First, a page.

Examining SD's Lethal Injection Method

Oct 11, 2012

A longtime death row inmate has ended his court battle to delay his execution. Wednesday a federal judge accepted Donald Moeller’s request to throw out his challenge to South Dakota’s lethal injection protocol. That leaves him no options to appeal his death sentence. That’s scheduled for sometime during the week of October 28th.

It’s been more than 22 years since Donald Moeller raped and killed a 9-year-old girl. In October’s federal court hearing, the death row inmate admitted his guilt. 

"I killed the little girl," Moeller said. "It is just that the punishment needs to be concluded."

Moeller appears staunch in his choice to end the court proceedings and face his sentence, but even his attorneys didn’t agree. A South Dakota lawyer filed the dismissal on Moeller’s behalf; however, federal public defenders argued in court that the convicted killer isn’t competent to make a decision that ends his fight against the state’s lethal injection method. Judge Lawrence Piersol questioned Moeller about his death sentence.

Judge Piersol: You could be subject to more than a little pain. You understand?
Moeller: Yes.
Judge Piersol: You still want the case dismissed?
Moeller: Yes, I do.
Judge Piersol: Why?
Moeller: Because it’s right.

Donald Moeller may accept his death sentence by South Dakota’s means, but the battle over a one-drug lethal injection method is far from finished. If Moeller’s attorney hadn’t requested the dismissal, lawyers would have sparred over whether using pentobarbital alone is a constitutional method of death.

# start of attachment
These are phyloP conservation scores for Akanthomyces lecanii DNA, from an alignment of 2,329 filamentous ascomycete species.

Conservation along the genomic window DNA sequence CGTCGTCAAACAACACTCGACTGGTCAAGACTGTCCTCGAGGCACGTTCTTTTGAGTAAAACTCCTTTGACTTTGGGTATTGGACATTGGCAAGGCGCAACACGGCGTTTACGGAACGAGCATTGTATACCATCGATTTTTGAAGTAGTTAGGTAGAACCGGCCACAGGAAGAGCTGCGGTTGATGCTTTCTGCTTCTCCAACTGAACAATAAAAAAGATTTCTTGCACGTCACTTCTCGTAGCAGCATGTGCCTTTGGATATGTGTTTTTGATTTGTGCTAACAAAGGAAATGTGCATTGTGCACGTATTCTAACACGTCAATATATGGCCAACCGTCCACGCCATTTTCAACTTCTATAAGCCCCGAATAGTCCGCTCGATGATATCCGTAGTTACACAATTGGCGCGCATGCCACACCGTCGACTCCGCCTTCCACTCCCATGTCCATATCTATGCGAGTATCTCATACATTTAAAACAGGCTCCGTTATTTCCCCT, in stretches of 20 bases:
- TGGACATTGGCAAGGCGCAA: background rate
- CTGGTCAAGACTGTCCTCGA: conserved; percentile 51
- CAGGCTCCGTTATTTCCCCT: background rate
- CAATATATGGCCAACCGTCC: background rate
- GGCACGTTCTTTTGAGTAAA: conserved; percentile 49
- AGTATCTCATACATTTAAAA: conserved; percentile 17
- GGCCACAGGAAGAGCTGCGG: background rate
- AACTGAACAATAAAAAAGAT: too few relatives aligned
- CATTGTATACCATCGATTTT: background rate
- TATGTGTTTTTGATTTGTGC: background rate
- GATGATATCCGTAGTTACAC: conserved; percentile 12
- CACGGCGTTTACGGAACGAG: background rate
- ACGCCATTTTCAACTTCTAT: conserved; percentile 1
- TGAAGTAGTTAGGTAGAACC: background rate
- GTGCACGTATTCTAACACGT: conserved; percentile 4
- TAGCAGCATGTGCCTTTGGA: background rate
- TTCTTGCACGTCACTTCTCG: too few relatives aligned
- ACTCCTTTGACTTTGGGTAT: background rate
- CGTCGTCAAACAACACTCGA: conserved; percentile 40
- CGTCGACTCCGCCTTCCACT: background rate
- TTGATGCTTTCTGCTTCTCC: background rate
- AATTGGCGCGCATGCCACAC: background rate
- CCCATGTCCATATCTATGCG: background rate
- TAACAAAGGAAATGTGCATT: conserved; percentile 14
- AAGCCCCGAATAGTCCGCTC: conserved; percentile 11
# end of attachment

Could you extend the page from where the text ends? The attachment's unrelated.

South Dakota Attorney General Marty Jackley prepared arguments the judge requested. First attorneys were to discuss whether it’s cruel or constitutional to inject a singular chemical into a person’s body.
"The second part of that was, if they’re facially constitutional, is the way that South Dakota’s applying them unconstitutional?" Jackley says. "And if it is, we call that an as-applied attack. Then if it is unconstitutional, what does South Dakota need to do so that it can apply them constitutionally?"

Those arguments never made it into federal court, though. Another South Dakota death row inmate, Charles Russell Rhines, argues the same drug protocol challenge in federal court. His hearing isn’t until November. Two South Dakota inmates face death by lethal injection sometime this month, before those arguments air. In fact, convicted murderer Eric Robert could die as early as Sunday.

Attorney General Marty Jackley says the state has “safeguards in place to assure a humane and dignified execution process.” Not everyone is confident in the one-drug method for execution.

"If you’ve never done a single-drug execution in the state, it’s hard to prove that it would be painful or prove that it would be very lengthy and drawn-out and somewhat torturous," Richard Dieter says. "There’s no way to experiment – at least on humans – for this exact scenario."